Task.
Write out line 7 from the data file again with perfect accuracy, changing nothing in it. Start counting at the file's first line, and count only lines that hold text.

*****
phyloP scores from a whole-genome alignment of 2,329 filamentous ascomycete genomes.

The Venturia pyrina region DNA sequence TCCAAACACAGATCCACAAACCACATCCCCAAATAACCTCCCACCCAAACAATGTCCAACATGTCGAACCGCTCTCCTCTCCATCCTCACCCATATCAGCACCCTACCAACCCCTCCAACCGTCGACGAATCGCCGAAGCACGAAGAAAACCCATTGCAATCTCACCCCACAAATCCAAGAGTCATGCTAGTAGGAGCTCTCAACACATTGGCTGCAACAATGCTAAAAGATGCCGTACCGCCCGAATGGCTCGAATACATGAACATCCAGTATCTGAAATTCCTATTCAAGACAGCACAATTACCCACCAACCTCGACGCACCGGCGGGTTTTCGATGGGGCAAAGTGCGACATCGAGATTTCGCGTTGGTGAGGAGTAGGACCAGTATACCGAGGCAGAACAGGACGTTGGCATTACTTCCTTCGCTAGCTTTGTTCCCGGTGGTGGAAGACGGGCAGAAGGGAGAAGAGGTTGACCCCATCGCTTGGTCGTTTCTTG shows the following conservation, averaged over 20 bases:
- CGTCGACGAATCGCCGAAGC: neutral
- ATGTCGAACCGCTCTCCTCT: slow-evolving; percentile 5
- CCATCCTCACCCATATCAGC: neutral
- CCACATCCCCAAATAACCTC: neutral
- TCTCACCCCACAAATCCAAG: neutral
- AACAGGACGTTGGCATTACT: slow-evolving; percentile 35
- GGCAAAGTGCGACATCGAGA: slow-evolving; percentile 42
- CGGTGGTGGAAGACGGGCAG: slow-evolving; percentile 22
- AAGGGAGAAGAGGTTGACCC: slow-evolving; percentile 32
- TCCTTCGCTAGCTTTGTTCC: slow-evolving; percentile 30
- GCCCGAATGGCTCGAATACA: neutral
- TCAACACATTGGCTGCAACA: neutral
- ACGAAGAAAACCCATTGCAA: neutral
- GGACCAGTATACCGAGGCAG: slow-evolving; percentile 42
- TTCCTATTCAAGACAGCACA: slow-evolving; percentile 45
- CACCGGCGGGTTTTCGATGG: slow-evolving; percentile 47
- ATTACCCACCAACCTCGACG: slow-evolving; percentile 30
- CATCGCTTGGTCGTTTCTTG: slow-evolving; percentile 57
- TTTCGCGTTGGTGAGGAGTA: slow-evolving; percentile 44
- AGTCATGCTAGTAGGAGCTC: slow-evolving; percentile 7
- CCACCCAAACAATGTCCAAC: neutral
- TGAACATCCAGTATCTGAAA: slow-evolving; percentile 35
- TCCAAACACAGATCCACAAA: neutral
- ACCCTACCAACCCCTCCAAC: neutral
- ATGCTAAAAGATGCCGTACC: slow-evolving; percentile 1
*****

- TCTCACCCCACAAATCCAAG: neutral